Chris Cowey, Madpan Entertainments Ltd and Kim Weild with dramaturg Jack Bradley
Five Foot 2 Blonde Ltd and Darren P DeVerna
Charing Cross Theatre
Originally due to preview in May and open early in June, this new musical’s press night was delayed due to “technical problems”. Now after further postponements resulting in more than three months of previews, it has at last officially opened with a largely different cast (including a new leading lady), and a new team of creatives.
This isn’t the first musical about Dusty Springfield but with so much preparation surely it should be the best but sadly, despite the glitter of some of the costumes, it lacks lustre.
Like the Sinatra production still running at the London Palladium, it is a jukebox biographical musical that mixes film and television clips with live action. It is on a much smaller scale than that lavishly mounted show but a more intimate theatre and a simpler production can offer advantages, giving more direct audience contact, and this show also has the advantage of some full-colour holograms of the much-loved singer which bring her on stage like a ghost to replace live performer Alison Arnopp in some numbers.
Framed as an interview between journalist Dave Dean (Harvey Robinson) and Nancy Jones (Francesca Jackson), a childhood friend who remained part of her life, it is a very potted biography that follows her career from West Hampstead through theatres, television shows and recording studios to the making of her album Dusty in Memphis.
Though it ignores her later life, it gives a glimpse of her somewhat dysfunctional family, hints at her frustration and loneliness, suggests the perfectionism in search of a sound that had her recording in a lavatory and makes a nod in the direction of her lesbian involvements: there is a brief duet with the song-writer Norma Tanega (Sienna Sebek) who for a time brought her happiness.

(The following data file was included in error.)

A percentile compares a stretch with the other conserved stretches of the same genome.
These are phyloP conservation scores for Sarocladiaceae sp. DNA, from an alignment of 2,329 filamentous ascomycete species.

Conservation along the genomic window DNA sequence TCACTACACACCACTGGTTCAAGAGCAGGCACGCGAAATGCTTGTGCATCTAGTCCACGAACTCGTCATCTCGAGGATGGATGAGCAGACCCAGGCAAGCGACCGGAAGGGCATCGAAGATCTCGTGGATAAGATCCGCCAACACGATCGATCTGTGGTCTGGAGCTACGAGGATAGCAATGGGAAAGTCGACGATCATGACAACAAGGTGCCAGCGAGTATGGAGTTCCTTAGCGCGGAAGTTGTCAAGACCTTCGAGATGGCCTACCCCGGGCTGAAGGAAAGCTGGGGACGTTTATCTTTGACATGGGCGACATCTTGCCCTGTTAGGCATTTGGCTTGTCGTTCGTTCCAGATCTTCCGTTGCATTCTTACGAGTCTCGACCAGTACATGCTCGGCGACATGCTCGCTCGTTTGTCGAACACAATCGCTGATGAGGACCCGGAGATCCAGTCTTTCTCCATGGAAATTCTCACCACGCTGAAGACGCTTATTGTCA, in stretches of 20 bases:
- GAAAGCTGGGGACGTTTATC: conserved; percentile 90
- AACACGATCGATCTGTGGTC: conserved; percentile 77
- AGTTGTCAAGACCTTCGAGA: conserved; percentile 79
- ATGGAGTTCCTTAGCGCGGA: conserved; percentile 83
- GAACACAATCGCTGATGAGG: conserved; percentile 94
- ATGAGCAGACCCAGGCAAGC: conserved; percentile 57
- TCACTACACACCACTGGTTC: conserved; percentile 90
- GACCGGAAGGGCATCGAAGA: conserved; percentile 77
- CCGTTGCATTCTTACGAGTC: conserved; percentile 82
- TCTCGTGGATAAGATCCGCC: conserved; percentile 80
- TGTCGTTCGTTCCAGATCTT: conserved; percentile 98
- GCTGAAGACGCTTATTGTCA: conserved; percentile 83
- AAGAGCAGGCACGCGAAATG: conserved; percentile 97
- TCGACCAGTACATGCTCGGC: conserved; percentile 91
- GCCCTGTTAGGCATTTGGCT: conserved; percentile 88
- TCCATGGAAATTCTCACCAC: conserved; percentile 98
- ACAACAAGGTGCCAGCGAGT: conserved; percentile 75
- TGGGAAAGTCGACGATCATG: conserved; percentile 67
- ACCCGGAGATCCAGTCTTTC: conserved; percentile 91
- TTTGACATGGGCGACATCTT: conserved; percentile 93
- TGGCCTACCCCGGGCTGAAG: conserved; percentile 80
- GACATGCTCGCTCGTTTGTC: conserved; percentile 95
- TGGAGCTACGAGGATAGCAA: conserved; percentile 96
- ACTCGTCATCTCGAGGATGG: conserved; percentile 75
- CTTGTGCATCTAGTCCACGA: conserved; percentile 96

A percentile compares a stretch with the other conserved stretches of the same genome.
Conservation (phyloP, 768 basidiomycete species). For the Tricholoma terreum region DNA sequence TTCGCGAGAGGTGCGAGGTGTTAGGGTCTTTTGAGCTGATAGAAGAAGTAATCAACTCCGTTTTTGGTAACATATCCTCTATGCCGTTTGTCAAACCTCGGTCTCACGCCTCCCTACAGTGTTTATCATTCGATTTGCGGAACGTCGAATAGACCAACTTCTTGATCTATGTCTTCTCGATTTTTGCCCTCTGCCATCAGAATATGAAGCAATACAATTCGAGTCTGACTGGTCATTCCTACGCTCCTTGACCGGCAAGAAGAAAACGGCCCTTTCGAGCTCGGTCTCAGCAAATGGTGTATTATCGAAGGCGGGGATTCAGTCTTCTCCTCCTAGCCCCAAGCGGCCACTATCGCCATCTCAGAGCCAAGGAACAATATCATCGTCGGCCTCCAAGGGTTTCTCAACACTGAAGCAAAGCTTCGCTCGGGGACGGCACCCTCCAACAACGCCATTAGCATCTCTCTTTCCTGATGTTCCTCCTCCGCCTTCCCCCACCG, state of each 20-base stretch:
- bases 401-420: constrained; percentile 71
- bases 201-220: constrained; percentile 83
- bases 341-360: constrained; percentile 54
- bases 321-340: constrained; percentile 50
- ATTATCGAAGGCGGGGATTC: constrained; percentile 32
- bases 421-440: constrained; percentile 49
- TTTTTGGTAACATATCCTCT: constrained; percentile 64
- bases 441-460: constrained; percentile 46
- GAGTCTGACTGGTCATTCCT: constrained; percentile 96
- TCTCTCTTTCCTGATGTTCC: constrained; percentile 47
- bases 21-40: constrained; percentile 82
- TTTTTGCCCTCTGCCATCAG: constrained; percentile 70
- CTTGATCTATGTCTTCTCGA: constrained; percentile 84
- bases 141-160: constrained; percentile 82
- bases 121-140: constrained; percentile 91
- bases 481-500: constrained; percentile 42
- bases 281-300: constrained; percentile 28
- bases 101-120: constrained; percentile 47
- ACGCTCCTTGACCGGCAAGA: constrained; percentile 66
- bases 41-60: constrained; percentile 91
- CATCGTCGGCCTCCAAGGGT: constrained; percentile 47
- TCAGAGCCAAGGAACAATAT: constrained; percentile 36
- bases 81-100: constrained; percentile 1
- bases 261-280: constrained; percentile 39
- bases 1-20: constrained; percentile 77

This is the kind of outline of her life you could pick up from any reference book. There is no sign of any real research or an attempt to dig deeper. It is the songs' black and white clips from her BBC series and shows on US and Australian television that are the core of the show, looking surprisingly good compared with most tapes made before digital recording, and it is they that get the most enthusiastic reception from the middle-aged fans in the audience.
It is asking a lot of any performer to put them on stage next to the iconic person they are playing. Alison Arnopp isn’t a look-alike and doesn’t imitate Dusty’s voice but delivers the numbers she sings with her own confidence.
The rest of the cast flank Dusty’s video image in dance gyrations and the live stand-in isn’t supposed to compete while the thin book gives her little chance to develop any real character and she is not helped by her wigs, though she is adept at putting them on without a mirror. Nevertheless they are much better that what some of the cast have to put up with. Perhaps they are supposed to be funny.
Jackson as Nancy (who I presume is fictional) gives her a lively personality: she doesn’t have to deal with real-life comparisons. There is real sparkle in Witney White’s Martha Reeves and a lovely piece of theatre when the two Vandellas make Dusty a replacement in their backing group mirroring the way that she is turned into one of the Lana sisters earlier in her story.
Phil Lindley’s set of simple side stairways leading to a band platform forms a frame for sliding video screens that sometimes carry scenic images and can create interior spaces while a gauze front cloth is intended to mask some technological set ups. It moves smoothly—whatever the original technical problems they seem to have been sorted. What hasn’t been solved is making this into a show worth all the effort, enthusiasm and energy that producers and cast have put into it.
It feels too much like a tight-budget TV documentary on a minor channel to match the expectations raised by its hype, but for devoted Dusty fans that may be enough. After all, it has run for three months already.
Reviewer: Howard Loxton